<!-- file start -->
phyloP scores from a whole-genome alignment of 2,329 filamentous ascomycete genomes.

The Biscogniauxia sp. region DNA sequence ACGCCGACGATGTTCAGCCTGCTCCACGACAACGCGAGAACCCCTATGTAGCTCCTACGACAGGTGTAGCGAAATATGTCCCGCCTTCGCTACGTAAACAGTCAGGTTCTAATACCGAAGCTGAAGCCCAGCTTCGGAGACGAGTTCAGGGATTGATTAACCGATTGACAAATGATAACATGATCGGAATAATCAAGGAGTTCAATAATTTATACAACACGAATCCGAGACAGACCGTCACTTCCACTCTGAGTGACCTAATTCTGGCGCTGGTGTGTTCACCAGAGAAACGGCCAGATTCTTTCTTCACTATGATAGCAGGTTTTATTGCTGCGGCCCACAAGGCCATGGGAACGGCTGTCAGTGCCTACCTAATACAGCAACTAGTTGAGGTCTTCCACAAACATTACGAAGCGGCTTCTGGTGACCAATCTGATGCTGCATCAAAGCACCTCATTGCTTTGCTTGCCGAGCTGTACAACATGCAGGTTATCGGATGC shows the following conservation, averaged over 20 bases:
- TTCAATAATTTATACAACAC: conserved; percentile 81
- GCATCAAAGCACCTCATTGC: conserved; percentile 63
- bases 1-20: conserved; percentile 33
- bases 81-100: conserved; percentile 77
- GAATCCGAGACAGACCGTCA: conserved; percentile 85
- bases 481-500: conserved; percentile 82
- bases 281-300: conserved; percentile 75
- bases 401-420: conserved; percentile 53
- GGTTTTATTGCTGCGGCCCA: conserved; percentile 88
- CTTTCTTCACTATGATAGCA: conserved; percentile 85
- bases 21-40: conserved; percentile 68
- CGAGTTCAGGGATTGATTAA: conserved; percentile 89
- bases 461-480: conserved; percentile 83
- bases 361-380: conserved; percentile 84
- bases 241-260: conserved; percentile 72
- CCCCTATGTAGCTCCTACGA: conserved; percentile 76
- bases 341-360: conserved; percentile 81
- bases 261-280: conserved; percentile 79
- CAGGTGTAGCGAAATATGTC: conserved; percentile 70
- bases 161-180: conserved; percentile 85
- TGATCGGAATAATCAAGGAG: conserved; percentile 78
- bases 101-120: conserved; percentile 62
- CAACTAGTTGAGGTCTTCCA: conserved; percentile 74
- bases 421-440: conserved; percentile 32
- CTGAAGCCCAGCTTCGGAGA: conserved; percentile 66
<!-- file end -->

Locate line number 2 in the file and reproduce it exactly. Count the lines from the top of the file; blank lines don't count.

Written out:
The Biscogniauxia sp. region DNA sequence ACGCCGACGATGTTCAGCCTGCTCCACGACAACGCGAGAACCCCTATGTAGCTCCTACGACAGGTGTAGCGAAATATGTCCCGCCTTCGCTACGTAAACAGTCAGGTTCTAATACCGAAGCTGAAGCCCAGCTTCGGAGACGAGTTCAGGGATTGATTAACCGATTGACAAATGATAACATGATCGGAATAATCAAGGAGTTCAATAATTTATACAACACGAATCCGAGACAGACCGTCACTTCCACTCTGAGTGACCTAATTCTGGCGCTGGTGTGTTCACCAGAGAAACGGCCAGATTCTTTCTTCACTATGATAGCAGGTTTTATTGCTGCGGCCCACAAGGCCATGGGAACGGCTGTCAGTGCCTACCTAATACAGCAACTAGTTGAGGTCTTCCACAAACATTACGAAGCGGCTTCTGGTGACCAATCTGATGCTGCATCAAAGCACCTCATTGCTTTGCTTGCCGAGCTGTACAACATGCAGGTTATCGGATGC shows the following conservation, averaged over 20 bases: